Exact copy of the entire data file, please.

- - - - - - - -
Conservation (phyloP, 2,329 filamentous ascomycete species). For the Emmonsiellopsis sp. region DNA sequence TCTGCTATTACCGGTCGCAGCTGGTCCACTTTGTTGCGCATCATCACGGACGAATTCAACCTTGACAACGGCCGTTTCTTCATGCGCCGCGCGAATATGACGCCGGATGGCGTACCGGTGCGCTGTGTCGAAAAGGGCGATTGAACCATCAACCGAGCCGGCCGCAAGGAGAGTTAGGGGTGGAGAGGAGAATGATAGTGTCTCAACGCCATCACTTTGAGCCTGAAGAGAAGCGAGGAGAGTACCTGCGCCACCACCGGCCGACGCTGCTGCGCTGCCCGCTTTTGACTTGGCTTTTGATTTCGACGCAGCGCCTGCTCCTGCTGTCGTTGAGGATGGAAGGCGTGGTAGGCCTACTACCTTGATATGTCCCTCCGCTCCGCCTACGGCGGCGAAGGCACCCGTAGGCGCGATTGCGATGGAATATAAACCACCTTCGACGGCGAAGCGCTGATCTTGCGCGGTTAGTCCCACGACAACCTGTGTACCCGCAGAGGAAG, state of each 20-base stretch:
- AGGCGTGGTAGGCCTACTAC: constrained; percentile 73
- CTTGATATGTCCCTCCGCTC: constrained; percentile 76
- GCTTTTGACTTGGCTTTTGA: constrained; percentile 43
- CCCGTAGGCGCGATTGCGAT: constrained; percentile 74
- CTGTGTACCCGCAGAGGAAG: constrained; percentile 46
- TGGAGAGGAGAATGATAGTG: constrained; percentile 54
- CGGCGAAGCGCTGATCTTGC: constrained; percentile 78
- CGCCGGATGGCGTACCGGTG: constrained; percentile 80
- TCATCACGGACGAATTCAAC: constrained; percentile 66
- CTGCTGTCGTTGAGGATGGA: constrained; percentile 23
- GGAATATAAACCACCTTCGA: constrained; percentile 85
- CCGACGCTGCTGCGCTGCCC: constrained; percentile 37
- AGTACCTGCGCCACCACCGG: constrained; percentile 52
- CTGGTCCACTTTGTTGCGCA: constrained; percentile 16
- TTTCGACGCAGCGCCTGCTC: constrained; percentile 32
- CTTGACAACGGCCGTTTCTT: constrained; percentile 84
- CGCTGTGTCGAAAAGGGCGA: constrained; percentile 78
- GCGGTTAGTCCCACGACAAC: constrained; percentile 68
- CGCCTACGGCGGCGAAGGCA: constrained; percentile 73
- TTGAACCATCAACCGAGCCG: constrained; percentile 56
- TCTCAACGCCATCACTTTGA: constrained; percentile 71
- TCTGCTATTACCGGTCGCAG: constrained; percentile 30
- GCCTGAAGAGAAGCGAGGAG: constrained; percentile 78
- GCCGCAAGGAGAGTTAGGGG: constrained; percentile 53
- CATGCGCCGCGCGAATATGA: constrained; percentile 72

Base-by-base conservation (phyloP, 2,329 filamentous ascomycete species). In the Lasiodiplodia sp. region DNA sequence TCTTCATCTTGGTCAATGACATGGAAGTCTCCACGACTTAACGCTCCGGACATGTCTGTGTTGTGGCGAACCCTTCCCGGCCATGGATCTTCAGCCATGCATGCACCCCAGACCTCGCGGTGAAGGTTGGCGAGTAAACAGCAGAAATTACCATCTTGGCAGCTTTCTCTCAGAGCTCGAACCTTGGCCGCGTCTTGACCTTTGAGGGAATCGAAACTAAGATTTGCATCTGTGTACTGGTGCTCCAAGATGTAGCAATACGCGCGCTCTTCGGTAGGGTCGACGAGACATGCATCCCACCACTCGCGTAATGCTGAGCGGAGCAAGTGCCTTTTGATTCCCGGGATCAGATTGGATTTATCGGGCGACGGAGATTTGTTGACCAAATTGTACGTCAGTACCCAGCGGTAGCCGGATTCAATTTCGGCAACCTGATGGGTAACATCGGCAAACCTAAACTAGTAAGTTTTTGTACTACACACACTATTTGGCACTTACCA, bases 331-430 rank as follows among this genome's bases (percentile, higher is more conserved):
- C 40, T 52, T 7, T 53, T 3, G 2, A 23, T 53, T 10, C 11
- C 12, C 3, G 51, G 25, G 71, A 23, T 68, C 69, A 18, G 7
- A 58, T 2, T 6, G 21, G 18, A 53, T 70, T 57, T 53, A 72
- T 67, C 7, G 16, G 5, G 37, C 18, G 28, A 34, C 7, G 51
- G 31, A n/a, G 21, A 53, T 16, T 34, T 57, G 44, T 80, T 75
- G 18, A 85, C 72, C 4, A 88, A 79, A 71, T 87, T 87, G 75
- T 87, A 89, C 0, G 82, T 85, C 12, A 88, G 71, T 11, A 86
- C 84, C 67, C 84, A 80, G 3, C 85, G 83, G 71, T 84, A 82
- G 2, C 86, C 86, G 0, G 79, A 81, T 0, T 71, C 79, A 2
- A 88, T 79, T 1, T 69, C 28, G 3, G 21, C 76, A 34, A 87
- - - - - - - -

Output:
Conservation (phyloP, 2,329 filamentous ascomycete species). For the Emmonsiellopsis sp. region DNA sequence TCTGCTATTACCGGTCGCAGCTGGTCCACTTTGTTGCGCATCATCACGGACGAATTCAACCTTGACAACGGCCGTTTCTTCATGCGCCGCGCGAATATGACGCCGGATGGCGTACCGGTGCGCTGTGTCGAAAAGGGCGATTGAACCATCAACCGAGCCGGCCGCAAGGAGAGTTAGGGGTGGAGAGGAGAATGATAGTGTCTCAACGCCATCACTTTGAGCCTGAAGAGAAGCGAGGAGAGTACCTGCGCCACCACCGGCCGACGCTGCTGCGCTGCCCGCTTTTGACTTGGCTTTTGATTTCGACGCAGCGCCTGCTCCTGCTGTCGTTGAGGATGGAAGGCGTGGTAGGCCTACTACCTTGATATGTCCCTCCGCTCCGCCTACGGCGGCGAAGGCACCCGTAGGCGCGATTGCGATGGAATATAAACCACCTTCGACGGCGAAGCGCTGATCTTGCGCGGTTAGTCCCACGACAACCTGTGTACCCGCAGAGGAAG, state of each 20-base stretch:
- AGGCGTGGTAGGCCTACTAC: constrained; percentile 73
- CTTGATATGTCCCTCCGCTC: constrained; percentile 76
- GCTTTTGACTTGGCTTTTGA: constrained; percentile 43
- CCCGTAGGCGCGATTGCGAT: constrained; percentile 74
- CTGTGTACCCGCAGAGGAAG: constrained; percentile 46
- TGGAGAGGAGAATGATAGTG: constrained; percentile 54
- CGGCGAAGCGCTGATCTTGC: constrained; percentile 78
- CGCCGGATGGCGTACCGGTG: constrained; percentile 80
- TCATCACGGACGAATTCAAC: constrained; percentile 66
- CTGCTGTCGTTGAGGATGGA: constrained; percentile 23
- GGAATATAAACCACCTTCGA: constrained; percentile 85
- CCGACGCTGCTGCGCTGCCC: constrained; percentile 37
- AGTACCTGCGCCACCACCGG: constrained; percentile 52
- CTGGTCCACTTTGTTGCGCA: constrained; percentile 16
- TTTCGACGCAGCGCCTGCTC: constrained; percentile 32
- CTTGACAACGGCCGTTTCTT: constrained; percentile 84
- CGCTGTGTCGAAAAGGGCGA: constrained; percentile 78
- GCGGTTAGTCCCACGACAAC: constrained; percentile 68
- CGCCTACGGCGGCGAAGGCA: constrained; percentile 73
- TTGAACCATCAACCGAGCCG: constrained; percentile 56
- TCTCAACGCCATCACTTTGA: constrained; percentile 71
- TCTGCTATTACCGGTCGCAG: constrained; percentile 30
- GCCTGAAGAGAAGCGAGGAG: constrained; percentile 78
- GCCGCAAGGAGAGTTAGGGG: constrained; percentile 53
- CATGCGCCGCGCGAATATGA: constrained; percentile 72

Base-by-base conservation (phyloP, 2,329 filamentous ascomycete species). In the Lasiodiplodia sp. region DNA sequence TCTTCATCTTGGTCAATGACATGGAAGTCTCCACGACTTAACGCTCCGGACATGTCTGTGTTGTGGCGAACCCTTCCCGGCCATGGATCTTCAGCCATGCATGCACCCCAGACCTCGCGGTGAAGGTTGGCGAGTAAACAGCAGAAATTACCATCTTGGCAGCTTTCTCTCAGAGCTCGAACCTTGGCCGCGTCTTGACCTTTGAGGGAATCGAAACTAAGATTTGCATCTGTGTACTGGTGCTCCAAGATGTAGCAATACGCGCGCTCTTCGGTAGGGTCGACGAGACATGCATCCCACCACTCGCGTAATGCTGAGCGGAGCAAGTGCCTTTTGATTCCCGGGATCAGATTGGATTTATCGGGCGACGGAGATTTGTTGACCAAATTGTACGTCAGTACCCAGCGGTAGCCGGATTCAATTTCGGCAACCTGATGGGTAACATCGGCAAACCTAAACTAGTAAGTTTTTGTACTACACACACTATTTGGCACTTACCA, bases 331-430 rank as follows among this genome's bases (percentile, higher is more conserved):
- C 40, T 52, T 7, T 53, T 3, G 2, A 23, T 53, T 10, C 11
- C 12, C 3, G 51, G 25, G 71, A 23, T 68, C 69, A 18, G 7
- A 58, T 2, T 6, G 21, G 18, A 53, T 70, T 57, T 53, A 72
- T 67, C 7, G 16, G 5, G 37, C 18, G 28, A 34, C 7, G 51
- G 31, A n/a, G 21, A 53, T 16, T 34, T 57, G 44, T 80, T 75
- G 18, A 85, C 72, C 4, A 88, A 79, A 71, T 87, T 87, G 75
- T 87, A 89, C 0, G 82, T 85, C 12, A 88, G 71, T 11, A 86
- C 84, C 67, C 84, A 80, G 3, C 85, G 83, G 71, T 84, A 82
- G 2, C 86, C 86, G 0, G 79, A 81, T 0, T 71, C 79, A 2
- A 88, T 79, T 1, T 69, C 28, G 3, G 21, C 76, A 34, A 87